One thing that really hooks me as a trade journalist is when a developer or manufacturer answers technical questions on any level I want to go to. Over the years, I've found that Comsol really believes in educating the user — and even the journalist.
Yesterday, I installed a trial version of the new Comsol Multiphysics package – Version 4.1 — and took an "optimization" minicourse taught by John Dunec, of the company's Palo Alto, Calif., office. He showed us how to set-up and solve a microwave oven circulator problem. A circulator in a microwave oven is a passive device comprising several ports (in our problem there were three ports, offset from one to the other by 120 degrees) with an iron post in the area where the ports connect. Microwaves (electromagnetic waves with frequencies between 0.3 and 300 GHz) enter a port and are transmitted to the next port in rotation. The problem is that the microwaves have to hit the iron post such that they don't bounce back and ruin the emitter. We are interested in finding out two things.
One: What is the optimum material property of a transition piece (in front of the iron pole) such that the waves are directed to the next port in rotation and do not bounce back?
Two: What is the optimal size of the iron post? Basically, the design objective was to minimize the waves coming back to the emitter.
We first built the model in Comsol Multiphysics 4.1. This was simple to do. You select the appropriate shape, in this case a rectangle. Place the first rectangle by inputing the x and y coordinates. Then left-click on it to select; right click to confirm, enter an angle of rotation, and press the Build button to place the next rectangle. Objects are always left-clicked first (they turn red); then confirmed by right-clicking (they turn blue). After all the rectangles are placed, we performed a Boolean operation to join the ports and placed a circle (which represents the iron post) in the center. Boundary conditions were considered "perfect electric conductors." Besides that, most of the model comprised air and was defined by parameters of an anisotropic material.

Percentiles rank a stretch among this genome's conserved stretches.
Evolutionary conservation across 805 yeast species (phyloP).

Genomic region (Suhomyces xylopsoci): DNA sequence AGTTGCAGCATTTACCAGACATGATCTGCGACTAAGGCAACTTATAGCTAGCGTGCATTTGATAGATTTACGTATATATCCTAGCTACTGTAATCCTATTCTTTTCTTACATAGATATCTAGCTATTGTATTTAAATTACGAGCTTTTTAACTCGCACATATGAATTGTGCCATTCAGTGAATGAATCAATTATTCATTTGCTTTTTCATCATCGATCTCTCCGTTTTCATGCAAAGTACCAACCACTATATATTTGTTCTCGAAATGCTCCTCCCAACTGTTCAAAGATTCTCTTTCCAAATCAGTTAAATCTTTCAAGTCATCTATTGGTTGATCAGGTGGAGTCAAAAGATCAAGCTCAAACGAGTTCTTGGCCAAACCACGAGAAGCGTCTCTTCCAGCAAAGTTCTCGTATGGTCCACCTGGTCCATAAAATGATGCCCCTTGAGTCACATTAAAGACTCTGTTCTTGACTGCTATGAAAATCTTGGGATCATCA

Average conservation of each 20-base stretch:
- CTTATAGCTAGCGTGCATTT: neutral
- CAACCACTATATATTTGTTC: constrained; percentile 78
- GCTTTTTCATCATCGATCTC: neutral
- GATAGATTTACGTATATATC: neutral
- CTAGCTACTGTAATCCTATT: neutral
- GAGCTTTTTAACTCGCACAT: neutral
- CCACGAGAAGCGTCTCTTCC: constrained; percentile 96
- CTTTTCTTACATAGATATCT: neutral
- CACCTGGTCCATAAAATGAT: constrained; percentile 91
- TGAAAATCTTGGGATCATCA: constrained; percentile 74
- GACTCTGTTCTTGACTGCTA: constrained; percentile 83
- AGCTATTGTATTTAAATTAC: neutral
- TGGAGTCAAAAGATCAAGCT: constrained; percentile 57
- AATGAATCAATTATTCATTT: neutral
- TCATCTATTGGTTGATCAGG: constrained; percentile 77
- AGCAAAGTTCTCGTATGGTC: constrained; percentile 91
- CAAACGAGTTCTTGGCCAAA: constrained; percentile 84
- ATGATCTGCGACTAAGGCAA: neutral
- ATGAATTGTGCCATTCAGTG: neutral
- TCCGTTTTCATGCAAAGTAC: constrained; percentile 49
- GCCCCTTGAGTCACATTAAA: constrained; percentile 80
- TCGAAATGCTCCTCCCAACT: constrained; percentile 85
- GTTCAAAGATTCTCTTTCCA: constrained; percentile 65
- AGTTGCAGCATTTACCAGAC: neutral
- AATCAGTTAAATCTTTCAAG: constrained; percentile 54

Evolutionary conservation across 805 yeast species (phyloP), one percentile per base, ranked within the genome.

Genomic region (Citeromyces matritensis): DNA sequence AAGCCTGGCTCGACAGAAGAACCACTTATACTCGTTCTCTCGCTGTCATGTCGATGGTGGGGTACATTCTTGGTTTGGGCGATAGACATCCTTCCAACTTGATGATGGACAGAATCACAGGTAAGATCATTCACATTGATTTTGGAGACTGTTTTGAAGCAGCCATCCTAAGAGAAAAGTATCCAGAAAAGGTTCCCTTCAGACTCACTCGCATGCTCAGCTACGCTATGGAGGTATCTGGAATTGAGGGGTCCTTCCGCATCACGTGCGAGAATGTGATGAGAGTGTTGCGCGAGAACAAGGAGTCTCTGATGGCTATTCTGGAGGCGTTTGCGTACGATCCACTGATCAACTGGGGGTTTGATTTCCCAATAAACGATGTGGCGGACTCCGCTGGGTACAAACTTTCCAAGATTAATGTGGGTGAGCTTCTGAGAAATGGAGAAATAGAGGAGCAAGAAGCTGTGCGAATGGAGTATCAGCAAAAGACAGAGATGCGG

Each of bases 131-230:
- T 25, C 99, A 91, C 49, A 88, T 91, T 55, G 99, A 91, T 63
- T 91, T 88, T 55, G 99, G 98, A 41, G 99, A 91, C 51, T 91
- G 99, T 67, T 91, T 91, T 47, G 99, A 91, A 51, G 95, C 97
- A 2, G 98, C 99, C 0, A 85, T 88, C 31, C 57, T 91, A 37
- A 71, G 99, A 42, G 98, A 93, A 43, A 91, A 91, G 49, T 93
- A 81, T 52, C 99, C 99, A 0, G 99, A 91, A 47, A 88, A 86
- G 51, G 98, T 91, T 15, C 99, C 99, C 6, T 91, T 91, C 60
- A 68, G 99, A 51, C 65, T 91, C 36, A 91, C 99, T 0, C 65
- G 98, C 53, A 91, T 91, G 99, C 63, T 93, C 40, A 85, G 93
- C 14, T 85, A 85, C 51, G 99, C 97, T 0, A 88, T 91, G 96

The interface of 4.0 is quite elegant, clean, and uncluttered. I found it fairly easy to follow John's instructions and successfully build and then optimize the model by running a parameter sweep. The screenshot shows results. As you can see, the waves hit the pole and nicely turn right, thus fulfilling the design objective.
Version 4.1 was just released for mass production yesterday. Upgrades will be available in a few weeks. 4.1 is a complete rebuild of 3.5, from the ground up. Comsol decided to go this route so the program could reach a broader audience (many users were and are PhDs with over 10 years engineering experience; the company also wants to target engineers with Masters degrees) and it wanted the code to be able to support future developments. These include so-called “sloppy meshing,” which basically defeatures models in an automated fashion inside the software and a .NET implementation which will give it added capabilities re Windows. 4.1 also has put the equations back so users can easily see them — no "black box" whatsoever.